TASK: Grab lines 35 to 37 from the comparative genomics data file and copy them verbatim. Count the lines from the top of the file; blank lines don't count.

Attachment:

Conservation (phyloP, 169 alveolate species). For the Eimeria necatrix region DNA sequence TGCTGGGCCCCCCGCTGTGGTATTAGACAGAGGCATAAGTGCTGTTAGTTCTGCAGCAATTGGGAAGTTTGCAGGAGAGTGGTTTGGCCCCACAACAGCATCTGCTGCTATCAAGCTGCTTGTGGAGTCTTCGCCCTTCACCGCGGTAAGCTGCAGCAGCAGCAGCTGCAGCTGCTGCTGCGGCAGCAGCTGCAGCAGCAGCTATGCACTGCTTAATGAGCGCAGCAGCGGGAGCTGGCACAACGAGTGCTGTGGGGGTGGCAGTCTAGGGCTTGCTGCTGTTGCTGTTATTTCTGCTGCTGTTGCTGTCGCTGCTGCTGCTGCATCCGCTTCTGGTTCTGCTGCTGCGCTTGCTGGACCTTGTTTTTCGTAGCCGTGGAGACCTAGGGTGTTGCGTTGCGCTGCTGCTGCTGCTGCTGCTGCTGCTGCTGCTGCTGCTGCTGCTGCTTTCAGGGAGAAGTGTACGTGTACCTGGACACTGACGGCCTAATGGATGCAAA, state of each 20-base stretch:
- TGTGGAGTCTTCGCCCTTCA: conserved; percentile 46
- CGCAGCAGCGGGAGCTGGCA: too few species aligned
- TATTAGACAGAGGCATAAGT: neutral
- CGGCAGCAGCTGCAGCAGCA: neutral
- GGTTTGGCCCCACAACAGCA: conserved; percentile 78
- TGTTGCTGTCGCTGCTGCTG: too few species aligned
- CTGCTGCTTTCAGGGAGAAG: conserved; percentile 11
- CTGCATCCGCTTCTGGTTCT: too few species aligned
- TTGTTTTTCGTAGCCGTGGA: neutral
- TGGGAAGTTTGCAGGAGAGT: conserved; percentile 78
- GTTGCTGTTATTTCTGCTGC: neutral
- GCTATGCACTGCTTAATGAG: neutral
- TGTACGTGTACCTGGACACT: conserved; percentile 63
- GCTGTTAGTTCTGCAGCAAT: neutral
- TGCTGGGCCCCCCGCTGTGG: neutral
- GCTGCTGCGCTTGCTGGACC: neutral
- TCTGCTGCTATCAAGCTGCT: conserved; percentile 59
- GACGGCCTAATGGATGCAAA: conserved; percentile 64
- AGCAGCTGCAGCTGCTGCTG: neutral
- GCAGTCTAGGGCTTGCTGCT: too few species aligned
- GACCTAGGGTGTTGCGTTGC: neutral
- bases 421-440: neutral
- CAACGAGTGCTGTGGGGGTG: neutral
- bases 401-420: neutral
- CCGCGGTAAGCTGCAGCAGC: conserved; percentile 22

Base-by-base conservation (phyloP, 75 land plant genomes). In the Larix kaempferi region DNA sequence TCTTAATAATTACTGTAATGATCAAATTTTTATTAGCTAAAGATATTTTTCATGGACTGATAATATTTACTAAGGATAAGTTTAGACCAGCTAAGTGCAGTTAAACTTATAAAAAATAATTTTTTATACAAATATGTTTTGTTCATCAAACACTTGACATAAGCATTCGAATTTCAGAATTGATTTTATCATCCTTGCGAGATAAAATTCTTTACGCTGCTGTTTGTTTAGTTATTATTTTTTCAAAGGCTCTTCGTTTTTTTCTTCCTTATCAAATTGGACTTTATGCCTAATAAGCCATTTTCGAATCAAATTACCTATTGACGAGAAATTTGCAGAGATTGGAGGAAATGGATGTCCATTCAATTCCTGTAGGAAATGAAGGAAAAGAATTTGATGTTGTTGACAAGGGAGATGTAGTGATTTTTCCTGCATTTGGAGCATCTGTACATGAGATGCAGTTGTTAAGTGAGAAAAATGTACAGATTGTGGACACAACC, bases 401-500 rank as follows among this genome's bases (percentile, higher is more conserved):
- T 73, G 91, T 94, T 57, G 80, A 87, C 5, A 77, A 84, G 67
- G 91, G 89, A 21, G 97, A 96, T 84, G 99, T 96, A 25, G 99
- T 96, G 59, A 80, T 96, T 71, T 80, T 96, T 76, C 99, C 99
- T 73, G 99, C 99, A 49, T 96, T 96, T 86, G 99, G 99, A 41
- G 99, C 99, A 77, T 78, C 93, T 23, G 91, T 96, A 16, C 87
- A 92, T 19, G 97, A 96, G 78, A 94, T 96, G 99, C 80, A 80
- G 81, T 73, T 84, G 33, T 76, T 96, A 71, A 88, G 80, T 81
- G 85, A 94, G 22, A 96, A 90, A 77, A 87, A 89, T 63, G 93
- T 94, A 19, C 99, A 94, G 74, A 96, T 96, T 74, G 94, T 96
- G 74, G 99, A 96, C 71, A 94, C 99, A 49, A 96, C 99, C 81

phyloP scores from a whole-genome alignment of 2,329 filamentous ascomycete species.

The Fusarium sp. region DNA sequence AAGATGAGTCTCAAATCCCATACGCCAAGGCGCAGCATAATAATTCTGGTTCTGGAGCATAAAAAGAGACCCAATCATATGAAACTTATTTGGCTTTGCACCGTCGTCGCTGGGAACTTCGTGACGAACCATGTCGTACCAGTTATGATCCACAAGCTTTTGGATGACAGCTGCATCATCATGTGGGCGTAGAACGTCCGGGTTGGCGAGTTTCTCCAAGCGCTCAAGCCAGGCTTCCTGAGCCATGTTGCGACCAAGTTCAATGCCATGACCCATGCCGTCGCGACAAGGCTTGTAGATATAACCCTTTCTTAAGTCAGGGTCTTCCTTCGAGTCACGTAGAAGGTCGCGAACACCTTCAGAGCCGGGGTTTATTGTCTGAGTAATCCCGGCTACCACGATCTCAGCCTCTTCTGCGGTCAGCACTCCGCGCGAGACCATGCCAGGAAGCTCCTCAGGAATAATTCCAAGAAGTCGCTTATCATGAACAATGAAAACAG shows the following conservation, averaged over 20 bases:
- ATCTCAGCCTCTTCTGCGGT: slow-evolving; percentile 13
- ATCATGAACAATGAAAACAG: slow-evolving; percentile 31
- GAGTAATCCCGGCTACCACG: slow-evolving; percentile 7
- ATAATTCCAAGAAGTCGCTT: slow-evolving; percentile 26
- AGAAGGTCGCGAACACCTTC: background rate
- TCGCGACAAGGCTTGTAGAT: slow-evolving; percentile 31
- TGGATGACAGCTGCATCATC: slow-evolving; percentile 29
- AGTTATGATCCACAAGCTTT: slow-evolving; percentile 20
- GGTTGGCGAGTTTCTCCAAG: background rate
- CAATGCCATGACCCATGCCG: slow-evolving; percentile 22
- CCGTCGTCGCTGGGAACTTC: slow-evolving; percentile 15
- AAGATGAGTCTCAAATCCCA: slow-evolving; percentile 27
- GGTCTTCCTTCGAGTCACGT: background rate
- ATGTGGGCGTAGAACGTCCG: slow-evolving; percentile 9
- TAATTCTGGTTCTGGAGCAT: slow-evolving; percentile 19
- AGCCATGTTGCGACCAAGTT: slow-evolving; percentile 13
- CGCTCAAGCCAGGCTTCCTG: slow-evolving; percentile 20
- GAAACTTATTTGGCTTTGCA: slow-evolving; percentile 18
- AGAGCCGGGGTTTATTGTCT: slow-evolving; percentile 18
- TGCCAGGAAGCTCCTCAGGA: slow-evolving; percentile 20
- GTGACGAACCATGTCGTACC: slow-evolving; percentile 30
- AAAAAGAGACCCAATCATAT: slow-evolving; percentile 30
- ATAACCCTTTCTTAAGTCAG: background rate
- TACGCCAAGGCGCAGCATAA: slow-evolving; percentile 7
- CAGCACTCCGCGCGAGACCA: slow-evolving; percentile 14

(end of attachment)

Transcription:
- G 85, A 94, G 22, A 96, A 90, A 77, A 87, A 89, T 63, G 93
- T 94, A 19, C 99, A 94, G 74, A 96, T 96, T 74, G 94, T 96
- G 74, G 99, A 96, C 71, A 94, C 99, A 49, A 96, C 99, C 81